rocobj <- roc(aSAH$outcome, aSAH$s100b)
coords(rocobj, c(0.05, 0.2, 0.5))
#                   0.05       0.2       0.5
# threshold   0.05000000 0.2000000 0.5000000
# specificity 0.06944444 0.8055556 0.9722222
# sensitivity 0.97560976 0.6341463 0.2926829

This format doesn't conform to the grammar of the tidyverse, outlined by Hadley Wickham in his Tidy Data 2014 paper, which has become prevalent in modern R language. In addition, the dropping of dimensions by default makes it difficult to guess what type of data coords is going to return.

	coords(rocobj, "best")
	#   threshold specificity sensitivity 
	#   0.2050000   0.8055556   0.6341463 
	# A numeric vector

Although it is possible to pass drop = FALSE, the fact that it is not the default makes the behaviour unintuitive. In an upcoming version of pROC, this will be changed and coords will return a data.frame with the thresholds in rows and measurement in colums by default.

Changes in 1.15

With transpose = FALSE, the output is a tidy data.frame suitable for use in pipelines:

 coords(rocobj, c(0.05, 0.2, 0.5), transpose = FALSE)
#      threshold specificity sensitivity
# 0.05      0.05  0.06944444   0.9756098
# 0.2       0.20  0.80555556   0.6341463
# 0.5       0.50  0.97222222   0.2926829

It is recommended that new developments set transpose = FALSE explicitly. Currently these changes are neutral to the API and do not affect functionality outside of a warning.

Upcoming backwards incompatible changes in future version (1.16)

The next version of pROC will change the default transpose to FALSE. This is a backward incompatible change that will break any script that did not previously set transpose and will initially come with a warning to make debugging easier. Scripts that set transpose explicitly will be unaffected.


If you are writing a script calling the coords function, set transpose = FALSE to silence the warning and make sure your script keeps running smoothly once the default transpose is changed to FALSE. It is also possible to set transpose = TRUE to keep the current behavior, however is likely to be deprecated in the long term, and ultimately dropped.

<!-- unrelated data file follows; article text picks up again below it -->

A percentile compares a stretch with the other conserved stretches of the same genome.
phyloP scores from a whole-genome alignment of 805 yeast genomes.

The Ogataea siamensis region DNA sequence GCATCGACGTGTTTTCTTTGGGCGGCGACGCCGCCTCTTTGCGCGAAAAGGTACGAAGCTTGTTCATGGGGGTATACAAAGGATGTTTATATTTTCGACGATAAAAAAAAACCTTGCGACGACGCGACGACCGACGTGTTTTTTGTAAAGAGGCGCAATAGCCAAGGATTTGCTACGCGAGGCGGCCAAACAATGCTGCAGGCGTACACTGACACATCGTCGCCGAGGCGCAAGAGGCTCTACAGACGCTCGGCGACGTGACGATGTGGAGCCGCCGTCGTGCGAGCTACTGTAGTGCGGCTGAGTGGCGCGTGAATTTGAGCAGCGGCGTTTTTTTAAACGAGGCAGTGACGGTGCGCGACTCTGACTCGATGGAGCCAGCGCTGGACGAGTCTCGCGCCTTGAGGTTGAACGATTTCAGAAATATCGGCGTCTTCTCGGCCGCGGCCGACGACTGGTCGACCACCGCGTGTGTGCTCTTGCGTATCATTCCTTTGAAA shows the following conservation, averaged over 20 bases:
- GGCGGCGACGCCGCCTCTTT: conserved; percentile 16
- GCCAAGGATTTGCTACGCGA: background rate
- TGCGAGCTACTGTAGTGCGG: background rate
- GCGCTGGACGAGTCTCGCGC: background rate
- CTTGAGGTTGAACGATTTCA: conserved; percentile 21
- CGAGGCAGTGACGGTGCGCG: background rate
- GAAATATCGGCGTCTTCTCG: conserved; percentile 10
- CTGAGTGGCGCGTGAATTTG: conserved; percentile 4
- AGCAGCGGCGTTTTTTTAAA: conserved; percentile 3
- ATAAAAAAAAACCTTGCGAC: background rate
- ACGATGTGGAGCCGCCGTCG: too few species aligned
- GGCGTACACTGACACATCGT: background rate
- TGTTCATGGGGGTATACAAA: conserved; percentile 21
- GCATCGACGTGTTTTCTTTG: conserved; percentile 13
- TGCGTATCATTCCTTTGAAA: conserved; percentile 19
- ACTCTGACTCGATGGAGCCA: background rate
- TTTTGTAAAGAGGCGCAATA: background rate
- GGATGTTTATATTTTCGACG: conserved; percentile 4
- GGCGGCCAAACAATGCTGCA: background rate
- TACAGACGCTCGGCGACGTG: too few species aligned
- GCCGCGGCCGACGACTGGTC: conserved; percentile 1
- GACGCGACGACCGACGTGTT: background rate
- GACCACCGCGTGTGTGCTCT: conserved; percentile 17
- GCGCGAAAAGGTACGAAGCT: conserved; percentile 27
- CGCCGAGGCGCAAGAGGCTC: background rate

New coords return values

The coords function can now return two new values, "youden" and "closest.topleft". They can be returned regardless of whether input = "best" and of the value of the best.method argument, although they will not be re-calculated if possible. They follow the best.weights argument as expected. See issue 48 for more information.

Bug fixes

Several small bugs have been fixed in this version of pROC. Most of them were identified thanks to an increased unit test coverage. 65% of the code is now unit tested, up from 46% a year ago. The main weak points remain the testing of all bootstrapping and resampling operations. If you notice any unexpected or wrong behavior in those, or in any other function, feel free to submit a bug report.

Getting the update

The update his available on CRAN now. You can update your installation by simply typing:


Here is the full changelog:

Xavier Robin
Published Saturday, June 1, 2019 09:33 CEST
Permalink: /blog/2019/06/01/proc-1.15.0
Tags: pROC
Comments: 0


No comment

New comment

* denotes a mandatory field.

By submitting your message, you accept to publish it under a CC BY-SA 3.0 license.

Some HTML tags are allowed: a[href, hreflang, title], br, em, i, strong, b, tt, samp, kbd, var, abbr[title], acronym[title], code, q[cite], sub, sup.

Passer en français



Background noise Books Computers Fun Hobbies Internet Me Mozilla My website Photo Politics Programming School Software Ubuntu pROC

Recent posts